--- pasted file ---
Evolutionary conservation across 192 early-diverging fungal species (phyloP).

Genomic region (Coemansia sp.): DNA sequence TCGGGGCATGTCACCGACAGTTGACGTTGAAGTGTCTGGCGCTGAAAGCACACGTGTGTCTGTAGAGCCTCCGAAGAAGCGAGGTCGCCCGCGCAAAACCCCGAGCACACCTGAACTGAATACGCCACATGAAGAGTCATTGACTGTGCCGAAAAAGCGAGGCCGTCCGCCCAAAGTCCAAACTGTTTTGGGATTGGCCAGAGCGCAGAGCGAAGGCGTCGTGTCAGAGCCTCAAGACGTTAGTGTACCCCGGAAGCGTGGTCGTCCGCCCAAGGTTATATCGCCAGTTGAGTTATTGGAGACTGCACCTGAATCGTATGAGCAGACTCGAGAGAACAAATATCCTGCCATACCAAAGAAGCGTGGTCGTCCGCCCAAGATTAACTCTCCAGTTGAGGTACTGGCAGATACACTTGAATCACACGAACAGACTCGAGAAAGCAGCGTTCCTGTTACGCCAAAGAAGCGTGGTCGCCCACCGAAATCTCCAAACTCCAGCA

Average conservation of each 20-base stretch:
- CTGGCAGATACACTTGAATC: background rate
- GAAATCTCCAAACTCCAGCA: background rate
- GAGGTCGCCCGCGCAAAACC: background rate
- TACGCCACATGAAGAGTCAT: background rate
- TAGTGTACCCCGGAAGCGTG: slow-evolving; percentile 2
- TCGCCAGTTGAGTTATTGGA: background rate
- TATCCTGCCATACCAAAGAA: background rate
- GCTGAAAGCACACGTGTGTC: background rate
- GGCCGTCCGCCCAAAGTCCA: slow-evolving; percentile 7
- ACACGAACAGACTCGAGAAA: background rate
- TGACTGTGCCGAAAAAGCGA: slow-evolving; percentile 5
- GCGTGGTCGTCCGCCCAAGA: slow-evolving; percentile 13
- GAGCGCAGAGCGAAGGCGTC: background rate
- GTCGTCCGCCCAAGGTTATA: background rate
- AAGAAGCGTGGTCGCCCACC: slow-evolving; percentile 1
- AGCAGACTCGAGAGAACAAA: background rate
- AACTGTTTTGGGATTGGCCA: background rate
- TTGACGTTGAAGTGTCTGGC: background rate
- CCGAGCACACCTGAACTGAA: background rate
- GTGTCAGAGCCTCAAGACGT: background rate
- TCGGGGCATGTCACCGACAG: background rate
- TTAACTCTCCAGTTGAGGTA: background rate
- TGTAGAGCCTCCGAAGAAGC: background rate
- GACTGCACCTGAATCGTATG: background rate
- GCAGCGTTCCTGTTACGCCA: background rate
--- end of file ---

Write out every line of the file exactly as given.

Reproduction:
Evolutionary conservation across 192 early-diverging fungal species (phyloP).

Genomic region (Coemansia sp.): DNA sequence TCGGGGCATGTCACCGACAGTTGACGTTGAAGTGTCTGGCGCTGAAAGCACACGTGTGTCTGTAGAGCCTCCGAAGAAGCGAGGTCGCCCGCGCAAAACCCCGAGCACACCTGAACTGAATACGCCACATGAAGAGTCATTGACTGTGCCGAAAAAGCGAGGCCGTCCGCCCAAAGTCCAAACTGTTTTGGGATTGGCCAGAGCGCAGAGCGAAGGCGTCGTGTCAGAGCCTCAAGACGTTAGTGTACCCCGGAAGCGTGGTCGTCCGCCCAAGGTTATATCGCCAGTTGAGTTATTGGAGACTGCACCTGAATCGTATGAGCAGACTCGAGAGAACAAATATCCTGCCATACCAAAGAAGCGTGGTCGTCCGCCCAAGATTAACTCTCCAGTTGAGGTACTGGCAGATACACTTGAATCACACGAACAGACTCGAGAAAGCAGCGTTCCTGTTACGCCAAAGAAGCGTGGTCGCCCACCGAAATCTCCAAACTCCAGCA

Average conservation of each 20-base stretch:
- CTGGCAGATACACTTGAATC: background rate
- GAAATCTCCAAACTCCAGCA: background rate
- GAGGTCGCCCGCGCAAAACC: background rate
- TACGCCACATGAAGAGTCAT: background rate
- TAGTGTACCCCGGAAGCGTG: slow-evolving; percentile 2
- TCGCCAGTTGAGTTATTGGA: background rate
- TATCCTGCCATACCAAAGAA: background rate
- GCTGAAAGCACACGTGTGTC: background rate
- GGCCGTCCGCCCAAAGTCCA: slow-evolving; percentile 7
- ACACGAACAGACTCGAGAAA: background rate
- TGACTGTGCCGAAAAAGCGA: slow-evolving; percentile 5
- GCGTGGTCGTCCGCCCAAGA: slow-evolving; percentile 13
- GAGCGCAGAGCGAAGGCGTC: background rate
- GTCGTCCGCCCAAGGTTATA: background rate
- AAGAAGCGTGGTCGCCCACC: slow-evolving; percentile 1
- AGCAGACTCGAGAGAACAAA: background rate
- AACTGTTTTGGGATTGGCCA: background rate
- TTGACGTTGAAGTGTCTGGC: background rate
- CCGAGCACACCTGAACTGAA: background rate
- GTGTCAGAGCCTCAAGACGT: background rate
- TCGGGGCATGTCACCGACAG: background rate
- TTAACTCTCCAGTTGAGGTA: background rate
- TGTAGAGCCTCCGAAGAAGC: background rate
- GACTGCACCTGAATCGTATG: background rate
- GCAGCGTTCCTGTTACGCCA: background rate